When is enough enough?
The entirely natural instinct to remake/remodel every time-to reinvent, to invert, ditch, wipe clean . . . more often than not it’s this reflex that jerks whenever a new possibility arises. In a sense, a sort of formulaic enforced zero state that apparently resets all approaches whilst simultaneously doing this resetting the same way all over again. Starting from scratch. Again. There’s an artificiality here, something about judging behaviour rather than creating things, making beauty. A greater concern for the way things are done rather than what is done. It’s not what you do, it’s the way that you do it.
This marginalises the process of creation because it distracts from the resonant qualities of the thing, the outcome, the object, the intention. It forces attention on to process as a formula, it imposes unnatural requirements and rhythms, it requires justification, accounting, reporting and qualifying. At worst, it can make for a stultifying make-work of box ticking, false starts, bogus creation for it’s own sake, never to be shared beyond meeting rooms, wasted dreams stillborn-time and time again until all energy is dissipated.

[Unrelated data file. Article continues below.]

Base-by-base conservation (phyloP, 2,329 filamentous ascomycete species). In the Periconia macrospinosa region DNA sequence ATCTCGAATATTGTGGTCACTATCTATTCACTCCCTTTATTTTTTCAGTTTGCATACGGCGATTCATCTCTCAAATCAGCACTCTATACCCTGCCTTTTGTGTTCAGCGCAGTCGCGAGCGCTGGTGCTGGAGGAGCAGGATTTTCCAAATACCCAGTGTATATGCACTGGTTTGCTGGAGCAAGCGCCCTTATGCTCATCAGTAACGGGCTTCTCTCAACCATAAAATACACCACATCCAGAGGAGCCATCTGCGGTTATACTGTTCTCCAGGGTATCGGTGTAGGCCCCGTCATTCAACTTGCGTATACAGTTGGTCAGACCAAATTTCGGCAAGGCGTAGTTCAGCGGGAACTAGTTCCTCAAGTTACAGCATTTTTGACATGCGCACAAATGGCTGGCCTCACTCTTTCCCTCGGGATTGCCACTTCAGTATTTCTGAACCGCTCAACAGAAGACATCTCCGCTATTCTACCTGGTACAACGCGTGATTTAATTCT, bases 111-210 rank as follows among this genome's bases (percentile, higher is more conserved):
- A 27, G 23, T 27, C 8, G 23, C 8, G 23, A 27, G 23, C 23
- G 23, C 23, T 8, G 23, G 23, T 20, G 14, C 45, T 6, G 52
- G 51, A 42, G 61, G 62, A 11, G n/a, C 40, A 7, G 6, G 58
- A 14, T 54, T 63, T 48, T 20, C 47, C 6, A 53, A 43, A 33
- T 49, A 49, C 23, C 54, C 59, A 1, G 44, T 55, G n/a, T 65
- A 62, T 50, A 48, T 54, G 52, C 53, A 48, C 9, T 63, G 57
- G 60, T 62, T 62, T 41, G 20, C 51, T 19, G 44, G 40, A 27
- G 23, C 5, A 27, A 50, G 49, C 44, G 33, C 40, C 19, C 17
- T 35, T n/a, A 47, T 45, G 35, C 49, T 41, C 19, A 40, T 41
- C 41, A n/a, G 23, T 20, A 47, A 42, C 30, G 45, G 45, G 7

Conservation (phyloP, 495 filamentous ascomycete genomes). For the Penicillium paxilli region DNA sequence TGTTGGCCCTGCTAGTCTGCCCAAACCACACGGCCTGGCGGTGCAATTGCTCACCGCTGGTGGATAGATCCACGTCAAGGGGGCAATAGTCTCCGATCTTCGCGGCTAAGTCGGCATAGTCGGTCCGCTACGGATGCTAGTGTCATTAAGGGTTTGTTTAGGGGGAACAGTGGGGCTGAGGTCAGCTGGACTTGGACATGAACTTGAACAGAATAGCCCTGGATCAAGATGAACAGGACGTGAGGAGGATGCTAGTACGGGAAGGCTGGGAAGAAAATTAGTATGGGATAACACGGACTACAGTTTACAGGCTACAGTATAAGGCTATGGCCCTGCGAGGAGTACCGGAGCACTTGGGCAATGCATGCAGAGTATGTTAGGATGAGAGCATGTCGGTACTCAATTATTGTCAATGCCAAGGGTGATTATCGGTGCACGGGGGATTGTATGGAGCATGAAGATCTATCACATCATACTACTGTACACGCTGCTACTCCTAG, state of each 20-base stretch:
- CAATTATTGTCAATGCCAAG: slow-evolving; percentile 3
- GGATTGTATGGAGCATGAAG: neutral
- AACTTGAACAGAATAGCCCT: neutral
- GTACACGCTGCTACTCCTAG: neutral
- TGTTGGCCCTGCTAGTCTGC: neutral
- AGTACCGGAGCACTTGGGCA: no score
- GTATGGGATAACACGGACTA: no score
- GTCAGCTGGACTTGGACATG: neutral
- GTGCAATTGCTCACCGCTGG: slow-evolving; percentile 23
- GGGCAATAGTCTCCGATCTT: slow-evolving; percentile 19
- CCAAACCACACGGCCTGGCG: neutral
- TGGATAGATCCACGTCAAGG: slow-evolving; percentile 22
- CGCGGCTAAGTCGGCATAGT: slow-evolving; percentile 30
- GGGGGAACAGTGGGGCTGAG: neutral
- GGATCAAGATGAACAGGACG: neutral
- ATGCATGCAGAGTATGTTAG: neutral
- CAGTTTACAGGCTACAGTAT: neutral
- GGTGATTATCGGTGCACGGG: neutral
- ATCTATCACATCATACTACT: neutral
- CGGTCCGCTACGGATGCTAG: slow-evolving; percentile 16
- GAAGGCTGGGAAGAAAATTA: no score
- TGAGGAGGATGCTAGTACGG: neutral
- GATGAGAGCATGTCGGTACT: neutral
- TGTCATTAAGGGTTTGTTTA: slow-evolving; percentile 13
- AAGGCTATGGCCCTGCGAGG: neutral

It’s a conceit. It’s false. It’s not about life.
The cliché is that its all a journey. It is. Life is a journey. A journey begins and takes in time and and place and experience and understanding-one thing after another happens and these things have a cause and effect that propels onward through emotion, physicality and ability. There are connections, and these connections are important because they allow a flow of one act, one thought, to another, and this flow enables things to enter into a state of constant becoming, rather than a stop start process: the state of becoming is the state of life, an unfolding into possibility manifesting as a poetic outcome via a shared experience of creation. A journey. Life is a journey.
It’s not the way you do it, it’s what you do.
To find the joy in the flow: the simple pleasure of discovery. To let things be or change as they ought in their own terms, without assumption or imposition. To do just enough, or not. To do the least possible. To do more than necessary. How could you know? To always be concerned with where we are going, what will be. To experience the process through the desire and need to create with intent, no matter what . . .